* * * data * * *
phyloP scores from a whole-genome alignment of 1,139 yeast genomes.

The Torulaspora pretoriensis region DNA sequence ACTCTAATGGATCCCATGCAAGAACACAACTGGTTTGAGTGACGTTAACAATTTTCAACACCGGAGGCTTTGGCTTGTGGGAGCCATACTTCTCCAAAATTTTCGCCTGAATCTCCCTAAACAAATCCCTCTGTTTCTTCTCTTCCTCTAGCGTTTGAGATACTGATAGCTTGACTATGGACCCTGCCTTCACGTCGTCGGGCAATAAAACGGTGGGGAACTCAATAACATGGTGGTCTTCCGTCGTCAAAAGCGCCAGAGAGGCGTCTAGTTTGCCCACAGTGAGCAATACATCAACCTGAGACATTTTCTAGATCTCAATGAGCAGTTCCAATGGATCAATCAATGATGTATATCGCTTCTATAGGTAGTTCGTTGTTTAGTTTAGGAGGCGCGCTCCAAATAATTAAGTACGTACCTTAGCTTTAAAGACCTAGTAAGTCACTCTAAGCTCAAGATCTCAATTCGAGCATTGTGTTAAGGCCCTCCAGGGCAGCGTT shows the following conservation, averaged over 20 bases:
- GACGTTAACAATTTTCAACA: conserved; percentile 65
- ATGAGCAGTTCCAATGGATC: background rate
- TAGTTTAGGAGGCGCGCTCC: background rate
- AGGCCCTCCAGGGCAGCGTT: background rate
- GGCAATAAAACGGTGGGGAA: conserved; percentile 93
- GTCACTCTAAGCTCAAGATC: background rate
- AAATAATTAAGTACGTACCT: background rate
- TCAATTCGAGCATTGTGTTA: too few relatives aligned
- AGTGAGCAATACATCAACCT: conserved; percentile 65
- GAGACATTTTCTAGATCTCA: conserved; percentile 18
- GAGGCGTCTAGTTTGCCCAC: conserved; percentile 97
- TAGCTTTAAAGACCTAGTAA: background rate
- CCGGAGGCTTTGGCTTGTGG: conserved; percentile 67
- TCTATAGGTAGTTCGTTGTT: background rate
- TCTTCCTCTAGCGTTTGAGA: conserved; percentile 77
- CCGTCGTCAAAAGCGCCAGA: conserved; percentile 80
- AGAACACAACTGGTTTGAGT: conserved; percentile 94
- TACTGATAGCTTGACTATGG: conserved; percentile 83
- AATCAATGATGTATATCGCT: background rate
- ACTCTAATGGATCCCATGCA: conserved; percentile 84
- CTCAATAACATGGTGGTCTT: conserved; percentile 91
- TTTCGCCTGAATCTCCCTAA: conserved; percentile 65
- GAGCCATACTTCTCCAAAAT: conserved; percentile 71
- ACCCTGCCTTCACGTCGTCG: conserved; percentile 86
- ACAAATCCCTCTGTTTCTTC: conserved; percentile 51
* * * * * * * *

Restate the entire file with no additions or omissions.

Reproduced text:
phyloP scores from a whole-genome alignment of 1,139 yeast genomes.

The Torulaspora pretoriensis region DNA sequence ACTCTAATGGATCCCATGCAAGAACACAACTGGTTTGAGTGACGTTAACAATTTTCAACACCGGAGGCTTTGGCTTGTGGGAGCCATACTTCTCCAAAATTTTCGCCTGAATCTCCCTAAACAAATCCCTCTGTTTCTTCTCTTCCTCTAGCGTTTGAGATACTGATAGCTTGACTATGGACCCTGCCTTCACGTCGTCGGGCAATAAAACGGTGGGGAACTCAATAACATGGTGGTCTTCCGTCGTCAAAAGCGCCAGAGAGGCGTCTAGTTTGCCCACAGTGAGCAATACATCAACCTGAGACATTTTCTAGATCTCAATGAGCAGTTCCAATGGATCAATCAATGATGTATATCGCTTCTATAGGTAGTTCGTTGTTTAGTTTAGGAGGCGCGCTCCAAATAATTAAGTACGTACCTTAGCTTTAAAGACCTAGTAAGTCACTCTAAGCTCAAGATCTCAATTCGAGCATTGTGTTAAGGCCCTCCAGGGCAGCGTT shows the following conservation, averaged over 20 bases:
- GACGTTAACAATTTTCAACA: conserved; percentile 65
- ATGAGCAGTTCCAATGGATC: background rate
- TAGTTTAGGAGGCGCGCTCC: background rate
- AGGCCCTCCAGGGCAGCGTT: background rate
- GGCAATAAAACGGTGGGGAA: conserved; percentile 93
- GTCACTCTAAGCTCAAGATC: background rate
- AAATAATTAAGTACGTACCT: background rate
- TCAATTCGAGCATTGTGTTA: too few relatives aligned
- AGTGAGCAATACATCAACCT: conserved; percentile 65
- GAGACATTTTCTAGATCTCA: conserved; percentile 18
- GAGGCGTCTAGTTTGCCCAC: conserved; percentile 97
- TAGCTTTAAAGACCTAGTAA: background rate
- CCGGAGGCTTTGGCTTGTGG: conserved; percentile 67
- TCTATAGGTAGTTCGTTGTT: background rate
- TCTTCCTCTAGCGTTTGAGA: conserved; percentile 77
- CCGTCGTCAAAAGCGCCAGA: conserved; percentile 80
- AGAACACAACTGGTTTGAGT: conserved; percentile 94
- TACTGATAGCTTGACTATGG: conserved; percentile 83
- AATCAATGATGTATATCGCT: background rate
- ACTCTAATGGATCCCATGCA: conserved; percentile 84
- CTCAATAACATGGTGGTCTT: conserved; percentile 91
- TTTCGCCTGAATCTCCCTAA: conserved; percentile 65
- GAGCCATACTTCTCCAAAAT: conserved; percentile 71
- ACCCTGCCTTCACGTCGTCG: conserved; percentile 86
- ACAAATCCCTCTGTTTCTTC: conserved; percentile 51